DEA President Kristy Moore agreed. “As we read the concept paper, we read the passion you had for this project,” she told Marshall and the interns.

Associate Superintendent Terri Mozingo noted that the concept paper lays the groundwork for action. “It takes a lot of people to move a school district forward,” she said. “The concept paper is a call to action. This is the beginning of a long journey.”

Other School of Education faculty who have become involved with the DPS initiative include Professor George Noblit, who gathered focus group data, and Associate Professor Rita O’Sullivan, who helped design the evaluation component of the grant proposal. “This project became a linchpin for deep collaboration between UNC and DPS,” said Noblit.

Marshall highlighted the interns’ remarkable commitment to the work with DPS as well as the many benefits they gained from it. “In spite of their long, demanding days running their schools, when we met for class, they brought enormous energy and investment to the task,” she said of the interns, who are all practicing education administrators and part-time doctoral students.

“They worked collaboratively on the concept paper throughout the semester and took great pride in making it happen. One night they were still going strong at 10:30 p.m. ─ an hour past the end of class,” she related. “I knew that many of them had to open schools the next morning. For the first time in my 30 years of teaching, that night I had to make my students finally stop their work and go home.”   

In addition to learning about the content of the work, the interns learned about Central Office issues, Marshall said. “They learned that we had to accept DPS’s definition of the problem, take the issues they had defined and address the needs they had identified, taking them as far as we could, and declare it done when it had to be done to meet the deadline,” she said.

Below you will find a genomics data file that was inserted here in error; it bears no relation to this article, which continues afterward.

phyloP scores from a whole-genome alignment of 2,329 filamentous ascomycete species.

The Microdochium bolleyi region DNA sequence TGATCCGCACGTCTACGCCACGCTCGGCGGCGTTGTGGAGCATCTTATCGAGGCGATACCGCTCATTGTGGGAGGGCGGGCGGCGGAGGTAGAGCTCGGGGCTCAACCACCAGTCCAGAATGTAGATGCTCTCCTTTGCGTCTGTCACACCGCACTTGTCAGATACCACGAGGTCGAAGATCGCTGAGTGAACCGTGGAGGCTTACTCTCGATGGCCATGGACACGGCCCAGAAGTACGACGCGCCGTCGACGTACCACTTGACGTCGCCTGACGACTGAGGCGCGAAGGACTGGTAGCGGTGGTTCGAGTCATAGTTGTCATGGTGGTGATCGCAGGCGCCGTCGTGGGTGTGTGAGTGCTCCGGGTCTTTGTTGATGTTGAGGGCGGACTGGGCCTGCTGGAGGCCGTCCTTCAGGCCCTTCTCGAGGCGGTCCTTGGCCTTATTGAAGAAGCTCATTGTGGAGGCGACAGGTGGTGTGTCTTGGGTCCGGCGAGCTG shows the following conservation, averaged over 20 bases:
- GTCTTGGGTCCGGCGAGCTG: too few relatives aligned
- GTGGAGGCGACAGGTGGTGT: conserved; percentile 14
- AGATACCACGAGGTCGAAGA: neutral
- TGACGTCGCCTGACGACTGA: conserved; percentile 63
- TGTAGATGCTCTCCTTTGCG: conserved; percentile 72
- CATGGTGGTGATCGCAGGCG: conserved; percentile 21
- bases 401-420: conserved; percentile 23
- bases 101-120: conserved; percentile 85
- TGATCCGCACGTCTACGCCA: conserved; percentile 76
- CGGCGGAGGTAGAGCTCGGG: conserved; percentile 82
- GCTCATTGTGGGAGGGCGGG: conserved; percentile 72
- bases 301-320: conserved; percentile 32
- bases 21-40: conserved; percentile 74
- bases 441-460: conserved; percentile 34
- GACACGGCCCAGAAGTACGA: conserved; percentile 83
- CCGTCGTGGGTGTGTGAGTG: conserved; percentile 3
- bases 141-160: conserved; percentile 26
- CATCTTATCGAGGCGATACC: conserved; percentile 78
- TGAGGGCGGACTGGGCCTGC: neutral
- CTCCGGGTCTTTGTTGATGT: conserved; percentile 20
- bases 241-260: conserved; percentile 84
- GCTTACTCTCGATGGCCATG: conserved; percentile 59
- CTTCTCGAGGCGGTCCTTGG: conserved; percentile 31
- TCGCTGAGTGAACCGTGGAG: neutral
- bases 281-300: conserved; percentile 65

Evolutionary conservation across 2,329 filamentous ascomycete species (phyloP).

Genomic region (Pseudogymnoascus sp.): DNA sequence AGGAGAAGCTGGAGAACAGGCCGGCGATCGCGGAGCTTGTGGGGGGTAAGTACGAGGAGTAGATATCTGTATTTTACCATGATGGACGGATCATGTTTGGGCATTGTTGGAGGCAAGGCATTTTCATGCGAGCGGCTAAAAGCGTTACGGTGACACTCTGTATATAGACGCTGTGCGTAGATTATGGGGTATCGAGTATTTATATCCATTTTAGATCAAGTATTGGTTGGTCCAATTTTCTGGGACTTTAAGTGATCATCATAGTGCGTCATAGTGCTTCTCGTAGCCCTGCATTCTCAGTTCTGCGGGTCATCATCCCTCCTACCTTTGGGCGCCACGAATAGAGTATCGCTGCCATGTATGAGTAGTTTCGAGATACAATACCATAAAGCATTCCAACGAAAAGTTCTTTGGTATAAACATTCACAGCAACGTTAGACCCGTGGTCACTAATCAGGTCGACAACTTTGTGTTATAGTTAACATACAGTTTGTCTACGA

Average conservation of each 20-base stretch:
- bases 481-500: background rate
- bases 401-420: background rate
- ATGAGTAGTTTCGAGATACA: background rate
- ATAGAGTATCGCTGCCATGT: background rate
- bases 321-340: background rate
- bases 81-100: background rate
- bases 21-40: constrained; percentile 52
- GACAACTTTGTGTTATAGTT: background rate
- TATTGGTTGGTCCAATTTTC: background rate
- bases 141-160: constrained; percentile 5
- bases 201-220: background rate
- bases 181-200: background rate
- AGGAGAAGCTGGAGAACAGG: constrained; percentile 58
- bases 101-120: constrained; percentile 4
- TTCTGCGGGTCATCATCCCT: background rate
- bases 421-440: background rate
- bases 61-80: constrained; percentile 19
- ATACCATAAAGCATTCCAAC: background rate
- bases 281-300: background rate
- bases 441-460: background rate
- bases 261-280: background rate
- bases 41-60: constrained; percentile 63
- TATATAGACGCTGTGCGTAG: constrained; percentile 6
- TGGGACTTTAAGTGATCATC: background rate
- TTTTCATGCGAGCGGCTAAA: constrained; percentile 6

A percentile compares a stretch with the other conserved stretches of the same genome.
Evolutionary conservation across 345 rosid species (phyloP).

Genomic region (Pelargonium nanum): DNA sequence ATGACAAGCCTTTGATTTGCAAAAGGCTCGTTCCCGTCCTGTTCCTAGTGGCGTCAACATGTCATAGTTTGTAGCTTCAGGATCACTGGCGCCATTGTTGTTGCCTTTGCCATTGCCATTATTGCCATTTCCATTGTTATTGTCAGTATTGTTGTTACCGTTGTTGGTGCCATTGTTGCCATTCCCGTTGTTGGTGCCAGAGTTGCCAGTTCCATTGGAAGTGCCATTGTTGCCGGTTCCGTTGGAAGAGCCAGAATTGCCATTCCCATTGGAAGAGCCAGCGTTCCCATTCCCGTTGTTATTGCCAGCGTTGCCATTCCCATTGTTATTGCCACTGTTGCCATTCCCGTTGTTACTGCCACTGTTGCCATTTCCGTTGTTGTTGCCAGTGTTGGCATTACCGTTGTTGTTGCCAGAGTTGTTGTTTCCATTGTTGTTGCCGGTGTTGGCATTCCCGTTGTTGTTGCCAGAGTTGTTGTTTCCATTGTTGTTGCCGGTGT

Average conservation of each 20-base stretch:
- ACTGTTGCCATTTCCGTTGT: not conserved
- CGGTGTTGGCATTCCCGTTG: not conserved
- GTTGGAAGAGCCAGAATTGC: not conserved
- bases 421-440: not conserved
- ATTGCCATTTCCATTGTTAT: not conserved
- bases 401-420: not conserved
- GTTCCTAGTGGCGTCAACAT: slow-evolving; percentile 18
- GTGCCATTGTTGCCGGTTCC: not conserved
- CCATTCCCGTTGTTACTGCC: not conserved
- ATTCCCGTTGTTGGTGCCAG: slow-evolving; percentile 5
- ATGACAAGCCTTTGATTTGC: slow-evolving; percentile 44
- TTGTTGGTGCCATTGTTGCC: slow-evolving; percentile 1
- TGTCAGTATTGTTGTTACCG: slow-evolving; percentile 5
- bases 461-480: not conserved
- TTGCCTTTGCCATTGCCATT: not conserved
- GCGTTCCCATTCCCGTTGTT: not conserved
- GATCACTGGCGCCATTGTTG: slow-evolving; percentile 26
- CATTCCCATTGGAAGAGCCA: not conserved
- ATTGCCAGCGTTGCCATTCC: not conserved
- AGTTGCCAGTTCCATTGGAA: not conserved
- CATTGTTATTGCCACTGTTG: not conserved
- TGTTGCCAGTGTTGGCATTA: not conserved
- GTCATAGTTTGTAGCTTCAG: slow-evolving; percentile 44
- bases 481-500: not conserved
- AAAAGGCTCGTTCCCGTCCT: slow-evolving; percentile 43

The experience also provided an opportunity for the interns to observe several professionals from the school district and learn about their various positions and responsibilities. “We had some important conversations translating the activity into the interns’ calculations about future possibilities for their own careers,” said Marshall. “There were many lessons to be had from what was happening.”

The six interns and their current positions are:

  • Burt Batten, assistant principal, Laurel Park Elementary School, Wake County School System
  • Betty Davidson, director of the Comprehensive Science Licensure Program, Meredith College, Raleigh
  • Arris Golden, director of bands, Gravelly Hill Middle School, Orange County Schools
  • Dionne McLaughlin, assistant principal, Chapel Hill High School, Chapel Hill-Carrboro City Schools
  • Larry Savage, coordinator, Center for International Enrollment, Wake County School System
  • Kebbler Williams, principal, Franklinville Elementary School, Randolph County Schools

In addition to Superintendent Harris, Associate Superintendent Mozingo and DEA President Kristy Moore, other DPS and NCAE officials present at the Dec. 9 gathering were:

  • Heidi Coleman, coordinator of grants and program evaluation, DPS
  • Alvera Lesane, senior director of professional growth and development, DPS
  • Tyrone Melton, UniServ director, Durham area, N.C. Association of Educators

Harris will leave DPS at the end of January to become the deputy assistant secretary of education for policy and strategic initiatives with the U.S. Department of Education in Washington, D.C. “I will take this kind of thinking with me [as I assume this new position],” he said. “Hopefully we can scale up this kind of work around the country.”